The Difference Between Animals and Humans Essay

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Animal rights are an important topic to discuss and review. The trouble is the vast diversity of how people see humans and animals and how they are different and yet the same. Animals are in every aspect of our lives in how they are utilized to make our lives easier, to sustain us, or as a pet. Unfortunately, the line of animals and humans blurs as the widely known belief that we are a derivation of an animal and we should treat them as we would ourselves. This viewpoint, however, can be taken to an extreme as we see pets that can be pampered quite a bit. Relating back to the four authors in our text, there is considerable controversy on how animals should be treated. While some interesting positions arise with the various authors, to…show more content…
One view that is taken upon animals is that they cannot feel anything, so therefore, it does not hurt the animal but more the owner—in the view of pets. (E, p. 533) He explains that the owner of the pet feels more pain about the injured pet then that of the animals injury, and continues to explain that this viewpoint is irrelevant because pain is where it is felt, physiologically. The only reason that the belief is held is because the owner of the pet has a moral obligation to ensure the pets safety, and that the owner can actually do something about it—this is the subconscious view of the owner. He then tries to give some points on how animals should be treated. He argues that there is this “cruelty-kindness view” in that he states “…we have a direct duty to be kind to animals and a direct duty not to be cruel to them.” (E, p. 536) This view seems to have a valid argument but his argument begins to fail as he blurs the lines of human and animal interests during his argument to support this. However, Peter Singer has some level of agreement but takes a different stance.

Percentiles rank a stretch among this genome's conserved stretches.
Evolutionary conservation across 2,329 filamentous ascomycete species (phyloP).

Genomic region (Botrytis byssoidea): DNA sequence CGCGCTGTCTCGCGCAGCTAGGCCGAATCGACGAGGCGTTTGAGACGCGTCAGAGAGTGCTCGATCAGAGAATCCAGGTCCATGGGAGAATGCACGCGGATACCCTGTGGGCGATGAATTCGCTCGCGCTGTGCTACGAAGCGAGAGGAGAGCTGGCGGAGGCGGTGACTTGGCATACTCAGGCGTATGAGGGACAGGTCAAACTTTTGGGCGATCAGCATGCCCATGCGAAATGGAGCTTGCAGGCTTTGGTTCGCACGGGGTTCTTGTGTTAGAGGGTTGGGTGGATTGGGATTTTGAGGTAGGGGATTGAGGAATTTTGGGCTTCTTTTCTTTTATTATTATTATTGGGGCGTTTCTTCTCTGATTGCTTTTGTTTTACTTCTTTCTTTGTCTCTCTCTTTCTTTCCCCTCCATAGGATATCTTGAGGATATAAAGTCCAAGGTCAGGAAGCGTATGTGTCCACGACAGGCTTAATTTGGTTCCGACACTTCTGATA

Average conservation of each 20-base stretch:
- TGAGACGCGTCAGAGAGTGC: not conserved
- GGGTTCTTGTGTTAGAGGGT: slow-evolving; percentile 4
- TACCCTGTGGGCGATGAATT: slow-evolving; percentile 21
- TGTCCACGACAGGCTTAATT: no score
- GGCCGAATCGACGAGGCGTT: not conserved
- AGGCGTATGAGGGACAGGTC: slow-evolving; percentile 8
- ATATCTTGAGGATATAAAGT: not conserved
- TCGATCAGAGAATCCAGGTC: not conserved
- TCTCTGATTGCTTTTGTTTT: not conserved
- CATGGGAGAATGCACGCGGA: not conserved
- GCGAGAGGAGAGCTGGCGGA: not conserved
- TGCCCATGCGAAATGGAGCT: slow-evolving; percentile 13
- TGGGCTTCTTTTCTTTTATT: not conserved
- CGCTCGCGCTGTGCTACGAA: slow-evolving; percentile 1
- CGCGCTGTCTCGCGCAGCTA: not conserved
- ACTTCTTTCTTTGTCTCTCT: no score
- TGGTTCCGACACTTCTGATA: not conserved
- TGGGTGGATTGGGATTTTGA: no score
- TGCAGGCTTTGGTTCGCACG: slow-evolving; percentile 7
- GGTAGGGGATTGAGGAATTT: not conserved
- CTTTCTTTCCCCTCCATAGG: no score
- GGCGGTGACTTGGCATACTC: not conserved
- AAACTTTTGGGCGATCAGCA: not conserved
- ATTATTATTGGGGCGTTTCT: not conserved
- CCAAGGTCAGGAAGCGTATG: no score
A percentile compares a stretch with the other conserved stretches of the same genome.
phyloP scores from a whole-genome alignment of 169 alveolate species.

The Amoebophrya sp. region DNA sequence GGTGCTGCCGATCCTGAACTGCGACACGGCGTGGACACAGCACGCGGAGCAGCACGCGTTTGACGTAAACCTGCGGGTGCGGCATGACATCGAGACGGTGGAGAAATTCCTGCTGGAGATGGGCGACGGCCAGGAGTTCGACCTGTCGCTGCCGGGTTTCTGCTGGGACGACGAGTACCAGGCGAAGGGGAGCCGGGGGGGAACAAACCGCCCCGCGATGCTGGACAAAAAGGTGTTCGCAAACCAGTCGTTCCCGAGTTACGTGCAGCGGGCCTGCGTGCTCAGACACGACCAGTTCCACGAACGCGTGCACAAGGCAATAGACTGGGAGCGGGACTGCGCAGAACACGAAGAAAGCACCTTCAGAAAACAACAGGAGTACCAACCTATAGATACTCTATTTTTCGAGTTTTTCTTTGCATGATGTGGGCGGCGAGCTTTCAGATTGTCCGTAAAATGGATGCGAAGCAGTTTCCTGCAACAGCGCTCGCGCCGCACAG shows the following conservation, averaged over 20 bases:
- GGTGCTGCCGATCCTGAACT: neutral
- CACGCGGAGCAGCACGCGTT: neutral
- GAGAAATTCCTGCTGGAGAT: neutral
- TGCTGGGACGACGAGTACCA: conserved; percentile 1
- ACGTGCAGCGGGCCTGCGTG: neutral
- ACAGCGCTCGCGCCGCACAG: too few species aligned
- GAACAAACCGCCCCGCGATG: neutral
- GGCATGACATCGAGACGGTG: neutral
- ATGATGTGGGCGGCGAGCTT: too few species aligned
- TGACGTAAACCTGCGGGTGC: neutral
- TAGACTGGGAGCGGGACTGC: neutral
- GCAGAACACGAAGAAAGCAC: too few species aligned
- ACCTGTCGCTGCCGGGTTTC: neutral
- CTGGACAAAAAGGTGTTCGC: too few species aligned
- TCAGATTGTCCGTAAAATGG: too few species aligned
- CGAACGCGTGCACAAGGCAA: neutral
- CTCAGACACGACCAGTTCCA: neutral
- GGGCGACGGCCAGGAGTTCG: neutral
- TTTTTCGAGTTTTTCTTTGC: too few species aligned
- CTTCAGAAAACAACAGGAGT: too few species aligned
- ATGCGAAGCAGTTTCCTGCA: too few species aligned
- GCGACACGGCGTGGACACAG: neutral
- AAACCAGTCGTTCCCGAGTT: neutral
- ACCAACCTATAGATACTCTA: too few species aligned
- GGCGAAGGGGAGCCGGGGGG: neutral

Peter Singer’s argues that we should take a utilitarian viewpoint on how people should treat animals. He sees that animals can, in some cases, be smarter than humans and should therefore have some rights in how the animals should be treated. His argument holds this general viewpoint, “..we [should] extend to other species the basic
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